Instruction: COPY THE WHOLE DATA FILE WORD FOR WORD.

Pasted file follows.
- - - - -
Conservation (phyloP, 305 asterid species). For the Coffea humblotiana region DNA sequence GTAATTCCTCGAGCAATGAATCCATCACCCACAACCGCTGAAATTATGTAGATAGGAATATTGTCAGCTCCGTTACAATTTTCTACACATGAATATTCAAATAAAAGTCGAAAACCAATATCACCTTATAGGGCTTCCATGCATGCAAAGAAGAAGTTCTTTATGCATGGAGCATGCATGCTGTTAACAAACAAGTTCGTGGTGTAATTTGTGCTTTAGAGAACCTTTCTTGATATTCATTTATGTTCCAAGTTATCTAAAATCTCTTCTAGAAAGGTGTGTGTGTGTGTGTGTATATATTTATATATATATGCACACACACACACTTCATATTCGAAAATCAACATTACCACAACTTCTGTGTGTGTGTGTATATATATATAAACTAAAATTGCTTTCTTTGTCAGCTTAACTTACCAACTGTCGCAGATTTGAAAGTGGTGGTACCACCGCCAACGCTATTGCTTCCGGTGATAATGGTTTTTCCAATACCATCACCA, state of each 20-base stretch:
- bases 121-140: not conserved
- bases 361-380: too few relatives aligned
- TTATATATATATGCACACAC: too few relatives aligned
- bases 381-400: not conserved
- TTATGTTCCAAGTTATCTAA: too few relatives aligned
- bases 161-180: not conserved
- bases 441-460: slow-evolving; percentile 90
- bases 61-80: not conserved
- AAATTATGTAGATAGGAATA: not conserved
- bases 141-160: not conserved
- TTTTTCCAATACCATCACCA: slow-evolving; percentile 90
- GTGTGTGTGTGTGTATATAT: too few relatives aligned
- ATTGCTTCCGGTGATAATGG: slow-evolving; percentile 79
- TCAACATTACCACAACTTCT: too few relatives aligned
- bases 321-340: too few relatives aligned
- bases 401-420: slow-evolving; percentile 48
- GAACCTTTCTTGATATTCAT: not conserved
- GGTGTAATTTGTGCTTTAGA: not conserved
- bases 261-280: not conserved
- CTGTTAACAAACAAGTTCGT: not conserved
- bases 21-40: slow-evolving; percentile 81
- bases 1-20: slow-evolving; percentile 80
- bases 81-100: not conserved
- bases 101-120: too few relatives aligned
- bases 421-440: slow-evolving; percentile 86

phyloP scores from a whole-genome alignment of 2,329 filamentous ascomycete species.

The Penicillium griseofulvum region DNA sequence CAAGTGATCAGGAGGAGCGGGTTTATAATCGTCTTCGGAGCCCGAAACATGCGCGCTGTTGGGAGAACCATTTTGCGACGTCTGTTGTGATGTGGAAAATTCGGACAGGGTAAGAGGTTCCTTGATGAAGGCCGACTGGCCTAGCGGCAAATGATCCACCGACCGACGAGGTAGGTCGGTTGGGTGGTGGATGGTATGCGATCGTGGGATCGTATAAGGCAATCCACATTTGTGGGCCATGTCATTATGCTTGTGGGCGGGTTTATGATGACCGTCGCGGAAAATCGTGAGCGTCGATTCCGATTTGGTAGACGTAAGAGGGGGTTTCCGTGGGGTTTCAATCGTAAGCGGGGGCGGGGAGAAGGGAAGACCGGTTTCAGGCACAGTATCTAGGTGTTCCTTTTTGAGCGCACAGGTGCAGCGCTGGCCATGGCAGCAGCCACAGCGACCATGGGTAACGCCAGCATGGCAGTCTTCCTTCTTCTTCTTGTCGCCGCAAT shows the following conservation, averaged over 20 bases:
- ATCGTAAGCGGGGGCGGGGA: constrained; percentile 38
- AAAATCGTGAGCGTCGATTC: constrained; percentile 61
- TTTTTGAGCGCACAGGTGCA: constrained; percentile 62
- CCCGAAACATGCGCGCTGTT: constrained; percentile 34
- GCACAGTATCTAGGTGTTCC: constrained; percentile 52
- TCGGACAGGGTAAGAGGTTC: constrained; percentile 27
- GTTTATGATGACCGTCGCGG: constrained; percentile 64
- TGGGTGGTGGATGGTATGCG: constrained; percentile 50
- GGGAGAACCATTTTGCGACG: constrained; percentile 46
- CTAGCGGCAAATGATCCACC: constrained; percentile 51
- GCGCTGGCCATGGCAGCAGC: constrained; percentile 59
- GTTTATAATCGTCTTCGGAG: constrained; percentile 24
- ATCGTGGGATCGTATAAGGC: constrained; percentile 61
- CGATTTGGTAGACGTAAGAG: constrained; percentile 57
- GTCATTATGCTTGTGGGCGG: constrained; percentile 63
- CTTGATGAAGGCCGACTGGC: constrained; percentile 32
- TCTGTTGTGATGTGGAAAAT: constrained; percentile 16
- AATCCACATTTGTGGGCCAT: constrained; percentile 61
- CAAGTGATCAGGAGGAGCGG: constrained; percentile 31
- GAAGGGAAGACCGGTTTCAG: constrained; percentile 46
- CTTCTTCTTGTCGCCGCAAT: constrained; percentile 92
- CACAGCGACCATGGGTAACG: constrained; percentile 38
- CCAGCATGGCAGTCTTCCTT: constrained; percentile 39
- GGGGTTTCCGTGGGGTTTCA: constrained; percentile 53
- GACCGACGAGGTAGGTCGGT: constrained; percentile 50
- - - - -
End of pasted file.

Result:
Conservation (phyloP, 305 asterid species). For the Coffea humblotiana region DNA sequence GTAATTCCTCGAGCAATGAATCCATCACCCACAACCGCTGAAATTATGTAGATAGGAATATTGTCAGCTCCGTTACAATTTTCTACACATGAATATTCAAATAAAAGTCGAAAACCAATATCACCTTATAGGGCTTCCATGCATGCAAAGAAGAAGTTCTTTATGCATGGAGCATGCATGCTGTTAACAAACAAGTTCGTGGTGTAATTTGTGCTTTAGAGAACCTTTCTTGATATTCATTTATGTTCCAAGTTATCTAAAATCTCTTCTAGAAAGGTGTGTGTGTGTGTGTGTATATATTTATATATATATGCACACACACACACTTCATATTCGAAAATCAACATTACCACAACTTCTGTGTGTGTGTGTATATATATATAAACTAAAATTGCTTTCTTTGTCAGCTTAACTTACCAACTGTCGCAGATTTGAAAGTGGTGGTACCACCGCCAACGCTATTGCTTCCGGTGATAATGGTTTTTCCAATACCATCACCA, state of each 20-base stretch:
- bases 121-140: not conserved
- bases 361-380: too few relatives aligned
- TTATATATATATGCACACAC: too few relatives aligned
- bases 381-400: not conserved
- TTATGTTCCAAGTTATCTAA: too few relatives aligned
- bases 161-180: not conserved
- bases 441-460: slow-evolving; percentile 90
- bases 61-80: not conserved
- AAATTATGTAGATAGGAATA: not conserved
- bases 141-160: not conserved
- TTTTTCCAATACCATCACCA: slow-evolving; percentile 90
- GTGTGTGTGTGTGTATATAT: too few relatives aligned
- ATTGCTTCCGGTGATAATGG: slow-evolving; percentile 79
- TCAACATTACCACAACTTCT: too few relatives aligned
- bases 321-340: too few relatives aligned
- bases 401-420: slow-evolving; percentile 48
- GAACCTTTCTTGATATTCAT: not conserved
- GGTGTAATTTGTGCTTTAGA: not conserved
- bases 261-280: not conserved
- CTGTTAACAAACAAGTTCGT: not conserved
- bases 21-40: slow-evolving; percentile 81
- bases 1-20: slow-evolving; percentile 80
- bases 81-100: not conserved
- bases 101-120: too few relatives aligned
- bases 421-440: slow-evolving; percentile 86

phyloP scores from a whole-genome alignment of 2,329 filamentous ascomycete species.

The Penicillium griseofulvum region DNA sequence CAAGTGATCAGGAGGAGCGGGTTTATAATCGTCTTCGGAGCCCGAAACATGCGCGCTGTTGGGAGAACCATTTTGCGACGTCTGTTGTGATGTGGAAAATTCGGACAGGGTAAGAGGTTCCTTGATGAAGGCCGACTGGCCTAGCGGCAAATGATCCACCGACCGACGAGGTAGGTCGGTTGGGTGGTGGATGGTATGCGATCGTGGGATCGTATAAGGCAATCCACATTTGTGGGCCATGTCATTATGCTTGTGGGCGGGTTTATGATGACCGTCGCGGAAAATCGTGAGCGTCGATTCCGATTTGGTAGACGTAAGAGGGGGTTTCCGTGGGGTTTCAATCGTAAGCGGGGGCGGGGAGAAGGGAAGACCGGTTTCAGGCACAGTATCTAGGTGTTCCTTTTTGAGCGCACAGGTGCAGCGCTGGCCATGGCAGCAGCCACAGCGACCATGGGTAACGCCAGCATGGCAGTCTTCCTTCTTCTTCTTGTCGCCGCAAT shows the following conservation, averaged over 20 bases:
- ATCGTAAGCGGGGGCGGGGA: constrained; percentile 38
- AAAATCGTGAGCGTCGATTC: constrained; percentile 61
- TTTTTGAGCGCACAGGTGCA: constrained; percentile 62
- CCCGAAACATGCGCGCTGTT: constrained; percentile 34
- GCACAGTATCTAGGTGTTCC: constrained; percentile 52
- TCGGACAGGGTAAGAGGTTC: constrained; percentile 27
- GTTTATGATGACCGTCGCGG: constrained; percentile 64
- TGGGTGGTGGATGGTATGCG: constrained; percentile 50
- GGGAGAACCATTTTGCGACG: constrained; percentile 46
- CTAGCGGCAAATGATCCACC: constrained; percentile 51
- GCGCTGGCCATGGCAGCAGC: constrained; percentile 59
- GTTTATAATCGTCTTCGGAG: constrained; percentile 24
- ATCGTGGGATCGTATAAGGC: constrained; percentile 61
- CGATTTGGTAGACGTAAGAG: constrained; percentile 57
- GTCATTATGCTTGTGGGCGG: constrained; percentile 63
- CTTGATGAAGGCCGACTGGC: constrained; percentile 32
- TCTGTTGTGATGTGGAAAAT: constrained; percentile 16
- AATCCACATTTGTGGGCCAT: constrained; percentile 61
- CAAGTGATCAGGAGGAGCGG: constrained; percentile 31
- GAAGGGAAGACCGGTTTCAG: constrained; percentile 46
- CTTCTTCTTGTCGCCGCAAT: constrained; percentile 92
- CACAGCGACCATGGGTAACG: constrained; percentile 38
- CCAGCATGGCAGTCTTCCTT: constrained; percentile 39
- GGGGTTTCCGTGGGGTTTCA: constrained; percentile 53
- GACCGACGAGGTAGGTCGGT: constrained; percentile 50